Wounded soldier from A Company

The Yanks reckon it was marvelous and can't get over the way we let them shell so close to us, and we didn't have any holes to get into, and were just lying on the open ground.

Had to dig with our bare hands and bayonets until about two o'clock when they brought up a small amount of tucker, ammo and shovels, and much to our surprise a couple of heavy machine guns. Lay awake all night expecting the gooks to attack, but the artillery did too much damage to their morale and they never attacked. The next morning the brigadier (Pommie) and our colonel were very pleased and thought we had done a great job. We all thought we were all lucky any one of us got out.

Moved into the position we now occupy late Monday night and Yanks took over from us. We were supposed to have at least a week's rest but just got word we had to move at dawn, in the morning, so it looks as though they just can't do without us.

Received three letters yesterday and managed to read them before dark. 24th, 25th, 26th. Gee, they were welcome, sweetheart. Just did not get a chance to write yesterday, as we had so much to do. We had to fix up all our weapons and ammo. Even managed to get into a hot bath. Gee, it was great. Took over an empty gook house and in the kitchen boiled up in the big earthenware jugs. Did not recognise ourselves, after we got all the dirt out of our hair and off our bodies. Went on patrol yesterday afternoon and got two fowls and and a sucking pig, about 50 1b, sweet potatoes, and some Chinese spinach. We got the cooks to cook our pig and last night six of us in Platoon HQ ate the whole pig. Gee, it was just a beautiful size. Not very big after cleaning, and as it was the first fresh meat, you can imagine that we just gorged ourselvestill we could hardly move. Got up this morning and, as soon as we were able, lit a fire and stewed our two fowls and had a beautiful broth and a fowl between three men. Our stomachs are beginning to feel normal.

Our cooks cooked us some buns for dinner, one and a half each, and honestly they were as good as I have ever tasted. Hope they get a chance to cook some more. So much for our stomachs.

We all thought that we would get a full night's sleep last night, the first since we landed in Korea. Settled into bed and b * * * me if at 11.30 a plane came over and bombed us. Only one bloke wounded in the hand, but he ruined our sleep, the b* * * b* * *. He dropped four bombs (not very big ones) and then sprayed us with one of his burp [ machine] guns. Very cheeky! I was all laced up in any sleeping bag and couldn't be bothered getting out. "A" Company has now copped everything: mortars, artillery, infantry, tanks and planes. They all seem to pick on us. As one bloke said, he wouldn't be surprised if a submarine came across the paddy fields and started throwing hand grenades at us. That would be everything.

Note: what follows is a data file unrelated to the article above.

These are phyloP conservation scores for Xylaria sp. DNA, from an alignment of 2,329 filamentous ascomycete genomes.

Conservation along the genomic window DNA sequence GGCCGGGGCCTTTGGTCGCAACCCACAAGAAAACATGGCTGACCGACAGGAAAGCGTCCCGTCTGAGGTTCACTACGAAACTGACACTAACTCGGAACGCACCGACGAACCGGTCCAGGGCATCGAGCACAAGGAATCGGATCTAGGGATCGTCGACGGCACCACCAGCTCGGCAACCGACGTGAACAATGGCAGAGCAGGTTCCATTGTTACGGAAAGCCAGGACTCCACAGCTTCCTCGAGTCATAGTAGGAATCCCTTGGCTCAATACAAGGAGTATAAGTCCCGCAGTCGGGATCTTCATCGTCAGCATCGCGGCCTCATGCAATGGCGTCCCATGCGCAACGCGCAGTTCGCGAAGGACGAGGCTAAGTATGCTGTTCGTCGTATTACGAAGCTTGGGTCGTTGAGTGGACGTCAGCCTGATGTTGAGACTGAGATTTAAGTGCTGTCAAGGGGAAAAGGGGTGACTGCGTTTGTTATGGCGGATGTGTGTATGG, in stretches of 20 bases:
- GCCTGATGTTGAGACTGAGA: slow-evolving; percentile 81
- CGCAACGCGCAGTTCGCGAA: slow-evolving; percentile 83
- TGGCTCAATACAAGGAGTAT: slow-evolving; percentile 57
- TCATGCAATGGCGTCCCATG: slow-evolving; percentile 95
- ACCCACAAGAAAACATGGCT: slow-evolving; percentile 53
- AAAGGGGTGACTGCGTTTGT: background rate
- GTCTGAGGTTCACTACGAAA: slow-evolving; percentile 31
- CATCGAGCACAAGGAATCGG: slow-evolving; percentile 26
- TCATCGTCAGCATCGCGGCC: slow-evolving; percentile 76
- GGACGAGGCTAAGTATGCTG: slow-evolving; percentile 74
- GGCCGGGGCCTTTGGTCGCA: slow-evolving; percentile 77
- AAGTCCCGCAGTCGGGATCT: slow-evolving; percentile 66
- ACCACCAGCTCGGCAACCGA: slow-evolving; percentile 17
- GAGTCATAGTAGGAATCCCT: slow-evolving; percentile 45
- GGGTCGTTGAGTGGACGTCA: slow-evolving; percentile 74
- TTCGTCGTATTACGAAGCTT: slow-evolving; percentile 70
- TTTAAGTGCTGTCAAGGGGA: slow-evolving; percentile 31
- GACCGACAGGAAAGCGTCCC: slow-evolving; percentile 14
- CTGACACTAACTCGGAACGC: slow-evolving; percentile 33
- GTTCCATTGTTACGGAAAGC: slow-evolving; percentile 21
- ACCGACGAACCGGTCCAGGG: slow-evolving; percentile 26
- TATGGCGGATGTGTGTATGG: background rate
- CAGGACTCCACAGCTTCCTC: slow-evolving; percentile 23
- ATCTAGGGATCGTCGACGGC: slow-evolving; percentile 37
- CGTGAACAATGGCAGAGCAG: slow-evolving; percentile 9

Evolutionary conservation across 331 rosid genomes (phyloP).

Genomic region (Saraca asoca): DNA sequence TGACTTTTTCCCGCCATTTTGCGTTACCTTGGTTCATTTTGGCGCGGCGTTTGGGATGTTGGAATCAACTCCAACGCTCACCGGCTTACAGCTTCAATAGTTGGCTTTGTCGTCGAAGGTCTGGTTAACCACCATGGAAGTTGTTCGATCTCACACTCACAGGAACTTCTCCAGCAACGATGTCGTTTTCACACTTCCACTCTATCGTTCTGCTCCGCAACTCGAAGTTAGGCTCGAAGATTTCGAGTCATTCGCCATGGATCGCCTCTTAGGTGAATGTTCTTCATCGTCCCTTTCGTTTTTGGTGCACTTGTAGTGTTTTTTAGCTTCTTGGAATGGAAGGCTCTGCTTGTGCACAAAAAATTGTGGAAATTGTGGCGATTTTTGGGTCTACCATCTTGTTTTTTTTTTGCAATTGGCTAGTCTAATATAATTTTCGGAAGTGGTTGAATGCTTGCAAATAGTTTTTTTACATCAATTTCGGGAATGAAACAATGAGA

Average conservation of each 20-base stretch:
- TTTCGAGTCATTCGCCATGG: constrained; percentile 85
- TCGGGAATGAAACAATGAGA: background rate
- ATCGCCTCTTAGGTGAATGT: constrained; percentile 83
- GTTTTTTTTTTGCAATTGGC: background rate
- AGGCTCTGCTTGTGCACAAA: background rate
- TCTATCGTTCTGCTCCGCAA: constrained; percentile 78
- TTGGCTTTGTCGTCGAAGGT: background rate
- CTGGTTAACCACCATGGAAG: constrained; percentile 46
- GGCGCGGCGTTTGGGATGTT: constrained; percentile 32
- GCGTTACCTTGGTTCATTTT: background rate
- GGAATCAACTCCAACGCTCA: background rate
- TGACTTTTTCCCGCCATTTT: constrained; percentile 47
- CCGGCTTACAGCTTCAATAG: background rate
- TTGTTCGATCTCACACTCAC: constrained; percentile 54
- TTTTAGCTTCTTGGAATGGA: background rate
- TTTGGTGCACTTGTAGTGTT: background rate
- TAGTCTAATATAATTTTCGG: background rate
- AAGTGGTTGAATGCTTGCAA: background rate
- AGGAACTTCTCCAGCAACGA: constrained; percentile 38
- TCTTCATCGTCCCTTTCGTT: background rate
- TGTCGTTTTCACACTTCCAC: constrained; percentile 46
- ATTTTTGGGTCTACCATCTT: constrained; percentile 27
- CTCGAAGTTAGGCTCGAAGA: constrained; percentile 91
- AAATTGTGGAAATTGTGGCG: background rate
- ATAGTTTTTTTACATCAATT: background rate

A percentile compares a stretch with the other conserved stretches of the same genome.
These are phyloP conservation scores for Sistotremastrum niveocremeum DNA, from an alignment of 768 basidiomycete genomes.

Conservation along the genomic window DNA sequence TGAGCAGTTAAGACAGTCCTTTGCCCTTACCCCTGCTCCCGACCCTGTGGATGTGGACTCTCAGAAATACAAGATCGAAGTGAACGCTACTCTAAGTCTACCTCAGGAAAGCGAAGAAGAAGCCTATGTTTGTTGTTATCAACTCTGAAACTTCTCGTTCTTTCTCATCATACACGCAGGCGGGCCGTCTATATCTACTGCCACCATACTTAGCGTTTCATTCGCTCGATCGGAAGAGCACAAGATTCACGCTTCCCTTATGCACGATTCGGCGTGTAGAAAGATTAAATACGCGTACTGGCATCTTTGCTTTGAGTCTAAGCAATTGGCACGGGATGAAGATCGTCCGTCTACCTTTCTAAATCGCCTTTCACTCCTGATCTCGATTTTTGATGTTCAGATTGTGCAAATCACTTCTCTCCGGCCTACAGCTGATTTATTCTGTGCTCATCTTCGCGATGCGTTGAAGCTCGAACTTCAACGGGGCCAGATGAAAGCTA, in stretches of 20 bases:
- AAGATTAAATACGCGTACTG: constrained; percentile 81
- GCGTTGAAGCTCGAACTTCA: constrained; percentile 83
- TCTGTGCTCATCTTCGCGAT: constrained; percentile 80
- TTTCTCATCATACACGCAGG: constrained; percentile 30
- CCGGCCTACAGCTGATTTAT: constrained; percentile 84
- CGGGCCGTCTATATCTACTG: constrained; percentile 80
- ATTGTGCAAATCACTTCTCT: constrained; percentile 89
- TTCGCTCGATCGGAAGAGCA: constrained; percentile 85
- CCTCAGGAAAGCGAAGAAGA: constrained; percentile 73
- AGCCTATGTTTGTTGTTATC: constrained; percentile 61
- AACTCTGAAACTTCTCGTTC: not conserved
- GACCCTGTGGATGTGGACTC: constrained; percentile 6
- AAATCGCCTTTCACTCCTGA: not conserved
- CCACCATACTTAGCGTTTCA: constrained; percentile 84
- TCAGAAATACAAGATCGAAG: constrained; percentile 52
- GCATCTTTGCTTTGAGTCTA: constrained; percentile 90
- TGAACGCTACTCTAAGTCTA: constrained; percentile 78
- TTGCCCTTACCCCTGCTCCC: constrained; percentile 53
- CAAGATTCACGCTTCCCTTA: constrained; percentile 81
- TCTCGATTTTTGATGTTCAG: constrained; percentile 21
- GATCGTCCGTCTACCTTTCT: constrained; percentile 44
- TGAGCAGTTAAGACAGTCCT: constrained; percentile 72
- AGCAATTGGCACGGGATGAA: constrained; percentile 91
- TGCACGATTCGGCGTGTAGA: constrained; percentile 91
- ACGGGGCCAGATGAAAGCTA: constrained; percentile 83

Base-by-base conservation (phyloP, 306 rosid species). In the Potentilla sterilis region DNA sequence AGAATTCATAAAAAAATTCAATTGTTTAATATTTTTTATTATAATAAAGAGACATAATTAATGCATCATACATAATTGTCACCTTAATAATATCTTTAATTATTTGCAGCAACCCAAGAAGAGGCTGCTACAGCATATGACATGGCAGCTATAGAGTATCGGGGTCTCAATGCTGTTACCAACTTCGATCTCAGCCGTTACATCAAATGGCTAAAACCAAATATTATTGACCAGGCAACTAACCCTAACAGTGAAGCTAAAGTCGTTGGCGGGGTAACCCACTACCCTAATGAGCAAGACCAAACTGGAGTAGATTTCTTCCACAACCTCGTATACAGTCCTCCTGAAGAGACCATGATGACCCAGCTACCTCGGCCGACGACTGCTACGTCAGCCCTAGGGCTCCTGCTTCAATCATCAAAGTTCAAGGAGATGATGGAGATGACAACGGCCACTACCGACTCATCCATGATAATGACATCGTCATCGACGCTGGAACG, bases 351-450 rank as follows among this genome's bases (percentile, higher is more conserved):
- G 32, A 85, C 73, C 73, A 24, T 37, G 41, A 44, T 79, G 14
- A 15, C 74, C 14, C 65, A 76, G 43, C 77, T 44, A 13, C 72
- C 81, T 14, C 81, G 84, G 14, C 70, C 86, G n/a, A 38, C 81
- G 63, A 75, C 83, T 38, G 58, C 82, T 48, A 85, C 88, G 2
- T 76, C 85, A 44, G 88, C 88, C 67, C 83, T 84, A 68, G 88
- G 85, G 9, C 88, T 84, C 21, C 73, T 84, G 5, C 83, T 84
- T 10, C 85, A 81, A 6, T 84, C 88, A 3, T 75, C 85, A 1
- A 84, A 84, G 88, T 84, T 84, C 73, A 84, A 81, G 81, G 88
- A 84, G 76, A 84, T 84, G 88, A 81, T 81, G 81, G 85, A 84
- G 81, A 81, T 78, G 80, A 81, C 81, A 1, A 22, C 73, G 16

3in Mortar behind M4A3Ea Sherman

Yesterday we were issued with a pair of windproof trousers to go with our jackets, and a beaut warm Angora scarf and a sleeping bag. The bag is waterproof and we have to get inside and button it up, and then the inside cover has a large zipper, which zippers right up around your neck. Very warm, but you can understand why I didn't get into my hole when "Bed-check Charlie" came over and bombed us. The weather in the night is around the zero mark, and now we expect snow any tick of the clock.

We have been wearing enemy caps with our ear muffs and padded jackets to keep warm, but they stopped us as we looked too much like gooks at night and we had to burn them.

Feeling pretty good again now, had a bit of trouble with my feet and could hardly walk for a couple of days, but they are just about better again now. Still want to get home to my family. I hope it isn't too long. They won't get me in any more wars, I will stop at home and read about it in the future ...

Yesterday a patrol found a house full of loot. Beautiful silks, and kiddies' boots (rubber, fur, all sorts), but I can't carry any of that sort of stuff, or get it home, so just had to leave it all. Nearly broke my heart having to leave it . . . 1 think I told you about getting a letter from Athol Rogan last night with a parcel of half a dozen books from Eric. I don't get a chance to read, but it was a good thought on their behalf.

All my love,
your ever-loving husband,   Len XX


Page 1 was written on reverse side of one of my letters and later it was Korean paper, one of which had writing on the reverse side of one page. In the last paragraph Len mentioned his friends had sent him books to read. They were both WWII vets, but obviously were not aware of the conditions in Korea.

The only deletions were personal family references on the last page.

Sincerely, Betty Eberle (formerly Smeaton)

Betty and Len, 1945


3.5 inch Super Bazooka

I have read the report on the Broken Bridge action as experienced by Len Smeaton and noted his remarks regarding the malfunction of the bazooka on that occasion. The reasons given for this malfunction were many and varied. The more commonly reported version was that the No 2 had not connected the ignition wires to the rocket. Always blame your No 2. However, a later version is more likely to be accurate.

The bazookas issued to 3 RAR were straight from the manufacturer and the delicate ignition/firing system was protected by a packing of thick grease. This had not been cleaned out before issue of the weapon. After removing the grease there were no further problems. This is my belief on this subject.

Max J. Eberle